By matching the Nadir, Forward and Backward imagery of ZY-3 three-line array camera with the reference data, 76,893, 61,270, and 63,012 corresponding image points are acquired, respectively. Using these corresponding image points as control points, the calibration parameters of ZY-3 three-line array camera are calculated. Table 5 lists the external calibration results, and Figure 6 demonstrates the internal distortion curve of ZY-3 three-line array camera.

Table 6 lists the stereo geometric accuracy of multiple images, which cover different areas and are acquired at different times before and after calibration.

The following conclusions can be drawn from the results of the experiment:

(1)

The camera installation angle changed to some extent during satellite on-orbit operation (Tables 3 and 5). For the ZY1-02C panchromatic camera, the correction values are approximately (350, 170, 320) (arc seconds) in the order pitch, roll, and yaw, respectively. Those of ZY-3 Nadir, Forward and Backward camera are (430, 390, 710), (−350, 400, 700), (270, 350, 660), respectively. These errors could significantly degrade the positioning accuracy of satellite imagery without control if on-orbit calibration for the camera installation angle is not done periodically.

(2)

From the distortion curve shown in Figure 5, we found that an obvious nonlinear distortion exists both along track and in its perpendicular direction in the ZY1-02C panchromatic camera. The maxima of the internal distortion error along track and along CCD reached up to 7 pixels and 10 pixels, respectively. Therefore, internal calibration must be done for the ZY1-02C panchromatic camera; otherwise, internal geometric distortion would be remarkable and the geometric quality of the images would be reduced considerably. In contrast, for the ZY-3 three-line array camera, Figure 6 indicates that there is almost no internal distortion along track, only a linear inner distortion along CCD which is likely generated by the adjustment of the focal length, which provides strong evidence for its non-distortion lens design.

(3)

In Tables 4 and 6, we see that although only using a scene of image, the external calibration results contain the attitude measurement error. The geometric accuracy without control of the ZY1-02C panchromatic images and the ZY-3 three-line array images have been greatly improved, this suggests that compared to the attitude measurement error, the camera installation angle error is relatively more significant and the main factor influencing the geometric accuracy without control. Moreover, having the internal distortion error of the images removed effectively in calibration, the geometric accuracy is enhanced and stabilized with a smaller number of control points (only one to three) than before calibration. This practice not only improves the geometric quality of the image products greatly but also significantly reduces the control cost in the follow-up processes and applications.

4. Conclusions

In this paper, we proposed an on-orbit geometric calibration model and corresponding calculation method for optical satellite imagery. Experiments were performed for ZY1-02C panchromatic camera and ZY-3 three-line array camera using the proposed model and method with high-precision reference data supported by the Songshan calibration test site that was built by Wuhan University. The experimental results show that although the ZY1-02C panchromatic camera and the ZY-3 three-line array camera were calibrated in the laboratory before launch, the laboratory calibration parameters would experience a certain amount of deviation during satellite on-orbit operation. This is likely caused by many factors, including installation, launching, and orbiting. Therefore, on-orbit geometric calibration is necessary. Otherwise, the geometric quality of images will not be able to meet requirements of subsequent processes and applications. Meanwhile, we chose multiple images that covered different areas and were obtained at various times to verify their geometric accuracy before and after calibration. The result indicates that with the proposed on-orbit calibration model and calculation method, the geometric accuracy of the imagery is significantly improved and stabilized with or without ground control points. Additionally, as the internal distortion error of the images is eliminated effectively, requirements for the number of the ground control points are greatly reduced while the geometric accuracy with ground control is higher after calibration.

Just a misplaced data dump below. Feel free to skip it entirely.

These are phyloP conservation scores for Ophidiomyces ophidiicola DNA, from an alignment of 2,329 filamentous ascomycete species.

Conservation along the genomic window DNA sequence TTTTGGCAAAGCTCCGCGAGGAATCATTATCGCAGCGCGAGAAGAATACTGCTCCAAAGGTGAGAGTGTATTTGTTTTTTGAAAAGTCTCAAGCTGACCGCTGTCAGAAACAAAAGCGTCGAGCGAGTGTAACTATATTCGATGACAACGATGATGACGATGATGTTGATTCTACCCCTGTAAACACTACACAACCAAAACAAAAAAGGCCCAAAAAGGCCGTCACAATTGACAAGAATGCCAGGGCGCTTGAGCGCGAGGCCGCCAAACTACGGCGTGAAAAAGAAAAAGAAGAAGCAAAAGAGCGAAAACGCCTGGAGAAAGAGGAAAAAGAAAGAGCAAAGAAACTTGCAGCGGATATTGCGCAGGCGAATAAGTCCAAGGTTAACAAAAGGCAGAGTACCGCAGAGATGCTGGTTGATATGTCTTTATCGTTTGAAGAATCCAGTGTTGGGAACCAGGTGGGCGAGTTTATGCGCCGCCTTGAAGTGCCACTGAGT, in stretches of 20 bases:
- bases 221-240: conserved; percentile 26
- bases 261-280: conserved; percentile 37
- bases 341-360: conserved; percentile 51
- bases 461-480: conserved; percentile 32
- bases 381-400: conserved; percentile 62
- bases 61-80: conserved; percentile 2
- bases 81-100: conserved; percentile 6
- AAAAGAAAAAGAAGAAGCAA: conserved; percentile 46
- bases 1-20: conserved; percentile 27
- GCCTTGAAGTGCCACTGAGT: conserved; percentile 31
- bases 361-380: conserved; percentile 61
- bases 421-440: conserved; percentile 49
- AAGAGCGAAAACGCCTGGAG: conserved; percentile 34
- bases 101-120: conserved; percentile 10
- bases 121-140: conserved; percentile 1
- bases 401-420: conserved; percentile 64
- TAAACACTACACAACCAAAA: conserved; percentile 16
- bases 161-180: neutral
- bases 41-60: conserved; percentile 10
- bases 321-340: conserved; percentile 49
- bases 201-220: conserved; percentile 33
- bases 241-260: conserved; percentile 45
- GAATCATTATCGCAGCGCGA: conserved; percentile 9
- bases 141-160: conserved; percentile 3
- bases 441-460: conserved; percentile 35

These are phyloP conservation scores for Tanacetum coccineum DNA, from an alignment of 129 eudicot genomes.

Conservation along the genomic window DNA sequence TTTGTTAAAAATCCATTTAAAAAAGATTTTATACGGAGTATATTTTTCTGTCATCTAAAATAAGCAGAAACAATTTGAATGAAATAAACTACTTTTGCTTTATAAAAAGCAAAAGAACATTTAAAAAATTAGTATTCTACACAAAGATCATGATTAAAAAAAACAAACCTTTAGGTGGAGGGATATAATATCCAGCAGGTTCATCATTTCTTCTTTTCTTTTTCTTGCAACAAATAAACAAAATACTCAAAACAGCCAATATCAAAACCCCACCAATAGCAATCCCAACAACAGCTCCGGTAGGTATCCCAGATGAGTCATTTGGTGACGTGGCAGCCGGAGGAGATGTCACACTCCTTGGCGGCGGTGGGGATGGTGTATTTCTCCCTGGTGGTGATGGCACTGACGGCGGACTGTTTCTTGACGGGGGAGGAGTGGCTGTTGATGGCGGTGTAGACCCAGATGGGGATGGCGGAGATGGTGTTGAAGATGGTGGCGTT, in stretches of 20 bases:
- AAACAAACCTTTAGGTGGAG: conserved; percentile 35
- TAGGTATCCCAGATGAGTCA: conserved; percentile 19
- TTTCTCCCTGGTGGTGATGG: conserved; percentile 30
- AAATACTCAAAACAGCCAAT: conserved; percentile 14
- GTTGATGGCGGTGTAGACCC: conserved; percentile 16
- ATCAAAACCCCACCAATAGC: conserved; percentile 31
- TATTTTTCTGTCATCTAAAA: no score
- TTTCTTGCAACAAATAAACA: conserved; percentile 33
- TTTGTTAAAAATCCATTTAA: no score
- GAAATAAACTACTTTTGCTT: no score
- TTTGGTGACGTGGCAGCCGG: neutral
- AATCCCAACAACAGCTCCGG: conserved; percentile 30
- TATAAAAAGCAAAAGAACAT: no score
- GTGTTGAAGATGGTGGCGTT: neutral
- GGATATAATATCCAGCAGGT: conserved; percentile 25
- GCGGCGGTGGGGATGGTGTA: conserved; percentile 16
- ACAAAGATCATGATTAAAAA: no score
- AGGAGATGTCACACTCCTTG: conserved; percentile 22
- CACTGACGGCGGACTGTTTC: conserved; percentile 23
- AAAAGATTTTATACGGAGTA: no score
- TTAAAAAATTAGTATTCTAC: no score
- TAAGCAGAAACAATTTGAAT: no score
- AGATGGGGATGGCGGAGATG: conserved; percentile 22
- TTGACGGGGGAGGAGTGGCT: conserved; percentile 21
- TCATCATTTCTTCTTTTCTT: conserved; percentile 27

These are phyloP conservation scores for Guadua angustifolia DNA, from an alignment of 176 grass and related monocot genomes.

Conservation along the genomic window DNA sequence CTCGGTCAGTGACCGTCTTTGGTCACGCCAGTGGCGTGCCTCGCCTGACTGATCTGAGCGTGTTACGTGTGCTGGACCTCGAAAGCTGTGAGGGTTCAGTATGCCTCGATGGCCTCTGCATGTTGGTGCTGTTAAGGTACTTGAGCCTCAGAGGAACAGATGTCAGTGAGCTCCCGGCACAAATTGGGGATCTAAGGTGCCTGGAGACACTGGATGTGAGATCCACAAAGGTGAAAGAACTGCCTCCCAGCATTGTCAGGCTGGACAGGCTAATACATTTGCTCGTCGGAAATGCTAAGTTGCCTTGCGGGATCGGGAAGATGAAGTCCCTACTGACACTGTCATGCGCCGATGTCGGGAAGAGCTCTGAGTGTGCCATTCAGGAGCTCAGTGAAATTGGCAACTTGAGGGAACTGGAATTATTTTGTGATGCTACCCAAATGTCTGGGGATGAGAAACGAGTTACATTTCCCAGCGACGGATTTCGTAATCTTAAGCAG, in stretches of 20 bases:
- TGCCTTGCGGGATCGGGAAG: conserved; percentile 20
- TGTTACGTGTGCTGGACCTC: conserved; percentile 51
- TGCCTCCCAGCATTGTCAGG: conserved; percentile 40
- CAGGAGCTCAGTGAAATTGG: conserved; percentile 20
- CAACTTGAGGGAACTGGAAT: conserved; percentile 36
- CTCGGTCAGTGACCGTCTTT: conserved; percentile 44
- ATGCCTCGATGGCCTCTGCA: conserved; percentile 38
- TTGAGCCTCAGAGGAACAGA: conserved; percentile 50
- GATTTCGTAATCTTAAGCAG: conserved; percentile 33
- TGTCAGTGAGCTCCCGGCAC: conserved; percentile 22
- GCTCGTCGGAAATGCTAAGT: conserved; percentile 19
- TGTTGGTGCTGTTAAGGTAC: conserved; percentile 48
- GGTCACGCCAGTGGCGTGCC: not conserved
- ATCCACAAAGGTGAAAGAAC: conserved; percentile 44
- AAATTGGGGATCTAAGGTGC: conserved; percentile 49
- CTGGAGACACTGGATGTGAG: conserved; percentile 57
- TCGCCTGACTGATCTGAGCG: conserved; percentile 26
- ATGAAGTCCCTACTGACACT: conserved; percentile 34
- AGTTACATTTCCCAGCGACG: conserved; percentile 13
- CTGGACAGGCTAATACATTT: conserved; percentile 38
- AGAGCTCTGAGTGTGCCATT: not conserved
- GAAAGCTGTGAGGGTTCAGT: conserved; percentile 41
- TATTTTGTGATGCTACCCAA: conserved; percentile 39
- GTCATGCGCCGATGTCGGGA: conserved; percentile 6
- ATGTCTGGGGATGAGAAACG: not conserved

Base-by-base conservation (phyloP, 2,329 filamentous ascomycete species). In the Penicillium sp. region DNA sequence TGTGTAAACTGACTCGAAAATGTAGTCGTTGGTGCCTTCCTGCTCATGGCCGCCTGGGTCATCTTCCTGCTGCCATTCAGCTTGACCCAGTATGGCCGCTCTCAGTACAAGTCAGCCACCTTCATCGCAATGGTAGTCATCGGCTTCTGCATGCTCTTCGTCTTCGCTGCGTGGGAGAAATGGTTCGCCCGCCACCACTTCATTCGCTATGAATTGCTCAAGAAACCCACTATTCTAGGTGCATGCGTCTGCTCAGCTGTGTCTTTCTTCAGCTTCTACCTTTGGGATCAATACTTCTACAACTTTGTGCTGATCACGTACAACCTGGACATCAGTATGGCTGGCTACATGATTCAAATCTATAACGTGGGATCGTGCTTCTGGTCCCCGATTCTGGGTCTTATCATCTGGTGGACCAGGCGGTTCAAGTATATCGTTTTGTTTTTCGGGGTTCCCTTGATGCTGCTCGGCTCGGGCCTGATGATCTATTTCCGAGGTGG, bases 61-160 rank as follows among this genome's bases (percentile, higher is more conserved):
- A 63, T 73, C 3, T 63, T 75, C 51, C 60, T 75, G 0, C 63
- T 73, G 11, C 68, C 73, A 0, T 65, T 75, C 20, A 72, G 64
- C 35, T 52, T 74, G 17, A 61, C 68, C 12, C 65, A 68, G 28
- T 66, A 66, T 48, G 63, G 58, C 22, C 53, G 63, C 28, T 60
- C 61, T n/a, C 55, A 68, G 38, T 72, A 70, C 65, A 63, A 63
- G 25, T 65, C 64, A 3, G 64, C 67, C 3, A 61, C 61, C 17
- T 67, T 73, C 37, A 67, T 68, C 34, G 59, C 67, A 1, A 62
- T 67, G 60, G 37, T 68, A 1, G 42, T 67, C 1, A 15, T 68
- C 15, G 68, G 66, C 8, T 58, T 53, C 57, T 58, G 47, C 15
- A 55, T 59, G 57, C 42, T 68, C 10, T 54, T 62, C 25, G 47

Noticing that as the available reference data is limited, in this paper we perform a calibration experiment by only using a scene of image. Therefore analysis on the variation with time in the external calibration parameters during on-orbit operation remains insufficient. More in-depth studies and comprehensive experiments using different terrain and globally distributed reference areas will be carried out in the future.

This work was supported in part by the National Basic Research Program of China 973 Program under grant 2012CB719902, 2014CB744201; the Program for New Century Excellent Talents in University; the National High Technology Research and Development Program of China (No. 2011AA120203); the Fundamental Research Funds for the Central Universities (No. 2012619020205); the Foundation for the Author of National Excellent Doctoral Dissertation of PR China (FANEDD, No. 201249); the National Natural Science Foundation of China (No. 41371430); and the Program for Changjiang Scholars and Innovative Research Team in University under grant IRT1278.